Why Does Utah Have a Heroin Problem?
~Guest post by C. Zavala
Sixty percent of Utahns are members of The Church of Latter Day Saints, also known as the Mormon Church, which discourages its members from using alcohol or drugs at all. Many Mormons even eschew caffeine, due to their religion’s insistence on avoiding harmful substances. With those kinds of statistics, you might think that addiction in general – and heroin addiction specifically, wouldn’t even be a blip on the radar in Utah.
You’d be wrong. Utah has been hit hard by the prescription opiate epidemic that has ravaged the nation for over a decade. Lawmakers have taken steps to curb the abuse of prescription opiates in Utah, where 23 people still die from prescription opiate overdoses each month. But many Utahns, already mired in opiate addiction, aren’t responding to prescription opiate abuse crackdowns by giving up drugs; instead, they’re turning to heroin, which is now cheaper and easier to get.
The Lure of Prescription Drugs
Utah ranks eighth in the country for deaths from prescription drug overdose, and 71 percent of those fatalities are linked to prescription opiate abuse. But why would residents of Utah – who are statistically some of the healthiest people in the country, allow themselves to succumb to drug addiction and death, even against the tenets of their
most popular religion?
According to CNN’s Lisa Ling, prescription opiate abuse and addiction are rampant in Utah because people there, like people throughout the country, assume that the pills are safe because they’re prescribed by doctors. While Mormon teachings do discourage members of the church from using substances like caffeine, alcohol, and illegal drugs, those restrictions do not extend to prescription drugs. Many of the Utahns now struggling with opiate addiction got their first taste of the drugs when they were prescribed opiate painkillers to cope with an injury or a chronic pain condition. While some people can use these drugs for pain with no adverse consequences, others become addicted.
But it’s not just pain patients who are getting hooked on opiates in Utah. Many young people have also fallen into heroin addiction after experimenting with prescription opiates obtained from classmates or from their own parents’ medicine cabinets. Like their elders, teens and young adults assume these drugs must be safer than illegal street drugs because they’re prescribed by physicians. Pills are easy for young people to conceal at school and home, and they don’t need to be injected.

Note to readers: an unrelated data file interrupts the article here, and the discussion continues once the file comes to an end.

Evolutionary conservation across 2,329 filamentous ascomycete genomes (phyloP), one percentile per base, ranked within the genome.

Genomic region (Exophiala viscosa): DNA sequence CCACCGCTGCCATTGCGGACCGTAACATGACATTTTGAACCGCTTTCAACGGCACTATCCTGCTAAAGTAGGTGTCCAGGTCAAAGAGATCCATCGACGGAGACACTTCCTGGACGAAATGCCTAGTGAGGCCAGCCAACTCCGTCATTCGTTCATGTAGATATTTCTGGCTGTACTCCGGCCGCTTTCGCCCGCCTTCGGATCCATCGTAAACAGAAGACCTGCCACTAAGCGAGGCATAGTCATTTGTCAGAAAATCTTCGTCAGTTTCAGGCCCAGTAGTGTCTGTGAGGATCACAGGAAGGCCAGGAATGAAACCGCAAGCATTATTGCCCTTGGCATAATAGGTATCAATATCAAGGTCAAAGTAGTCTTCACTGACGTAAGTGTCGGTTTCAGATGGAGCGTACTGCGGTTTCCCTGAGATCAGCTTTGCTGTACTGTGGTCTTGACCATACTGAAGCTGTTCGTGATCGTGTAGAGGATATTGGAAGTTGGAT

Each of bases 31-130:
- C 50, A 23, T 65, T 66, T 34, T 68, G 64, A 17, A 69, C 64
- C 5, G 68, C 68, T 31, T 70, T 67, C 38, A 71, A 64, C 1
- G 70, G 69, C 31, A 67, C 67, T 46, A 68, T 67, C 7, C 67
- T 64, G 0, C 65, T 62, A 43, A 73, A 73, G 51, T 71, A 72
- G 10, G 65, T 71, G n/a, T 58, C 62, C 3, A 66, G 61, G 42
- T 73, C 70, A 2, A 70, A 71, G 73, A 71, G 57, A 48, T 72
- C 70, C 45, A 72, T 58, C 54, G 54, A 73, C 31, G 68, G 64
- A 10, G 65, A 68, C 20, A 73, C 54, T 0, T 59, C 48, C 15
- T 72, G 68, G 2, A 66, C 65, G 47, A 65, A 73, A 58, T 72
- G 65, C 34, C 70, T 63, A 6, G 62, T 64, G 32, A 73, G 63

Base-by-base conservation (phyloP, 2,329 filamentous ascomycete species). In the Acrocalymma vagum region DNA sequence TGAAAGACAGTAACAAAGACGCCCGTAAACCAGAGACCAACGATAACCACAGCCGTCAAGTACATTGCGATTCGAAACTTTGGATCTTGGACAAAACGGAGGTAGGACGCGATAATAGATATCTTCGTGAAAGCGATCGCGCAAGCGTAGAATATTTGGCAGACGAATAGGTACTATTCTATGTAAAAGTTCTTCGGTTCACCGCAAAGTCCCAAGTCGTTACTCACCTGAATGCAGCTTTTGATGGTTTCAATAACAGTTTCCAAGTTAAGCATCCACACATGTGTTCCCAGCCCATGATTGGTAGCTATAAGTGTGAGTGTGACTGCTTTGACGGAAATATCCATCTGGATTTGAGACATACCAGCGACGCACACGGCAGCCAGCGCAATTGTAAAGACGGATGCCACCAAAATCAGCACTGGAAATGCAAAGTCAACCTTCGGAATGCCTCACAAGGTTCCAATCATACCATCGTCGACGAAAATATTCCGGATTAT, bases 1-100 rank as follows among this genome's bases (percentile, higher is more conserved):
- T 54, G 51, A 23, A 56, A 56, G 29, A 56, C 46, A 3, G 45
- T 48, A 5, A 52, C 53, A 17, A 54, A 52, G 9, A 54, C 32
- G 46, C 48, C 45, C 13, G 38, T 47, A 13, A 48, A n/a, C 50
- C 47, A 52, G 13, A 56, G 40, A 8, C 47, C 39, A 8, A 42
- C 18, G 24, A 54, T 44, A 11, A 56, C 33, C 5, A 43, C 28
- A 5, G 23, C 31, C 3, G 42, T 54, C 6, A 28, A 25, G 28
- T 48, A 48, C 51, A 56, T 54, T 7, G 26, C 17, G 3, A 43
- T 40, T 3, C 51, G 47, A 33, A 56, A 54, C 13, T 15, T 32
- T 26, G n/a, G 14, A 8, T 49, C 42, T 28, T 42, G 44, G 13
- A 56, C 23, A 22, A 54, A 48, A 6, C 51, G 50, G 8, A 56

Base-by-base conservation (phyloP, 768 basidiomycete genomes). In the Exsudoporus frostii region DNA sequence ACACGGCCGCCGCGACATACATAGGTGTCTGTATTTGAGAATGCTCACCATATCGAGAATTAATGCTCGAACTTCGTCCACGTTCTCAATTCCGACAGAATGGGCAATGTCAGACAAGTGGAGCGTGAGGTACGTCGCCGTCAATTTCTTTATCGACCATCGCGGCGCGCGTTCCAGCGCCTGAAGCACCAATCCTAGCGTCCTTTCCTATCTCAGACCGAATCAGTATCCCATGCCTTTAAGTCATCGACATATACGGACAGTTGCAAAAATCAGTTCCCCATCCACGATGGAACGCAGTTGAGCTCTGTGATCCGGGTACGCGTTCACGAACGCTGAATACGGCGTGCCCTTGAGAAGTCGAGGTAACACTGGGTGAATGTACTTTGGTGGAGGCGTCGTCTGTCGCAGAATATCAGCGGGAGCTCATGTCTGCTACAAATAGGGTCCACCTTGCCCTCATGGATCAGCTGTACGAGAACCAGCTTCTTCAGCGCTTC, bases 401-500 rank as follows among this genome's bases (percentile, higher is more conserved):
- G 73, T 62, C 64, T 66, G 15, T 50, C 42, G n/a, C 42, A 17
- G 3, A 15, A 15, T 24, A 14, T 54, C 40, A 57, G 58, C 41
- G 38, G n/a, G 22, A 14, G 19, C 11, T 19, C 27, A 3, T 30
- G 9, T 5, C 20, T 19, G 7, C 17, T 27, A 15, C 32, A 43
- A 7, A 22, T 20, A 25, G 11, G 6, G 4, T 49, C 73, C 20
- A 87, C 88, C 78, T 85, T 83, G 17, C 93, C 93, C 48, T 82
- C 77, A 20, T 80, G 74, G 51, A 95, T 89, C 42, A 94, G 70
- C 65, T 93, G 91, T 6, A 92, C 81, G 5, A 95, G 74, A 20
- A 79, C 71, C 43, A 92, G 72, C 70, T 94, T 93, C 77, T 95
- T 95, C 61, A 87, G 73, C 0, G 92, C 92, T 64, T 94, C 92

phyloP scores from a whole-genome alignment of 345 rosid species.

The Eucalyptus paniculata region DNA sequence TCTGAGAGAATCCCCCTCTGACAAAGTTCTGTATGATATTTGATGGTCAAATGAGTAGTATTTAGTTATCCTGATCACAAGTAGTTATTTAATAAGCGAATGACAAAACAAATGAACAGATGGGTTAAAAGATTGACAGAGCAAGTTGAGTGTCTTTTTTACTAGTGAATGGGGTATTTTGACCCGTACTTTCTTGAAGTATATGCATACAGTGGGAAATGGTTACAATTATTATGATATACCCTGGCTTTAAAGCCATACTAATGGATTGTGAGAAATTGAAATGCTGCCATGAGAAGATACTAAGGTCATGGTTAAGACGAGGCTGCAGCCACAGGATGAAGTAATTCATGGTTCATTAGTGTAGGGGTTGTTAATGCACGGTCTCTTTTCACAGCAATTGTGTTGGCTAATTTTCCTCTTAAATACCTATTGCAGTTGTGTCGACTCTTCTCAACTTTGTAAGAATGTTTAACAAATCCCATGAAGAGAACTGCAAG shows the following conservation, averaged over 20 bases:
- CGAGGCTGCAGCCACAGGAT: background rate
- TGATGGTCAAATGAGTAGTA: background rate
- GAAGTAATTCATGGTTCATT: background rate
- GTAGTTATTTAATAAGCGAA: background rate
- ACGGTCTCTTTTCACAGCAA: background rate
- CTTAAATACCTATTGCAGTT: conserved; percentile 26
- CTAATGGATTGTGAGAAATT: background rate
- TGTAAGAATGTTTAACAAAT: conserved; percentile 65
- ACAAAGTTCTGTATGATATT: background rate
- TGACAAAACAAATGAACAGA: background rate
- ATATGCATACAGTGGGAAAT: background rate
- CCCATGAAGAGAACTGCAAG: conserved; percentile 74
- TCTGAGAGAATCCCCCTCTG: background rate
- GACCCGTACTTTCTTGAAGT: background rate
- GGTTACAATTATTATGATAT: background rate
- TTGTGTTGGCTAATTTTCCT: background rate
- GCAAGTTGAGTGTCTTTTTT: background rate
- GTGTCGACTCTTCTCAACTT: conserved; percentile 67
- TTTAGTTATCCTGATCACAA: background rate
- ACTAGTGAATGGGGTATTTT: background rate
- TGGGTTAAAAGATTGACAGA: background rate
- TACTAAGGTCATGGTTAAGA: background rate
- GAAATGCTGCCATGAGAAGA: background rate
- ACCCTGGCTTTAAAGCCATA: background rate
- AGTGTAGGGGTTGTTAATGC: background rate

In an effort to curb the problem, lawmakers and prescription opiate manufacturers have taken steps to make these drugs harder to obtain and harder to use. But that’s not stopping determined addicts. When pill manufacturers made OxyContin harder to abuse, addicts turned to abusing Roxycodone, a different opiate painkiller. When lawmakers took steps to get prescription opiates off the streets, desperate addicts turned to shooting heroin instead. Experts believe that, had prescription opiates not been available initially, many of these people would have never dreamed of
trying heroin, because of the stigma attached to its abuse.
Help for Utah’s Opiate Addicts
In 2012, 95 people died of heroin overdoses in Utah, and 268 people died from prescription opiate overdoses. Hundreds more are struggling to
overcome addiction and move on with their lives. Between 2011 and
2012, public substance abuse treatment admissions in Utah skyrocketed
by 700 percent. Some residents are moving out-of-state for treatment
at a methadone clinic for heroin addicts, to get a fresh start away from the
people, places, and things that remind them of opiate abuse. Utah is
also seeing an influx of opiate addicts who come here from
surrounding states to seek treatment, for the same reason. Many of
these people have been able to turn their lives around.
At the same time, the loved ones of those who succumbed to the opiate addiction epidemic are agitating for further change. Sandra Kesser of Salt Lake City, who lost her son Josh to opiate addiction, is treasurer of Advocates for the Reform of Prescription Opioids and Fed Up!, a coalition that is working to bring about a moratorium on FDA approval of new prescription opiate drugs, and for a change in
FDA leadership. Members of both organizations place the blame for the nation’s opiate addiction epidemic squarely on the shoulders of the FDA.
Despite being home to some of the country’s healthiest residents, Utah is among the states suffering the most from the heroin and prescription painkiller epidemic that continues to rage on unchecked throughout the country. If you or
someone you love is struggling with opiate addiction, get help now, before it’s too late.
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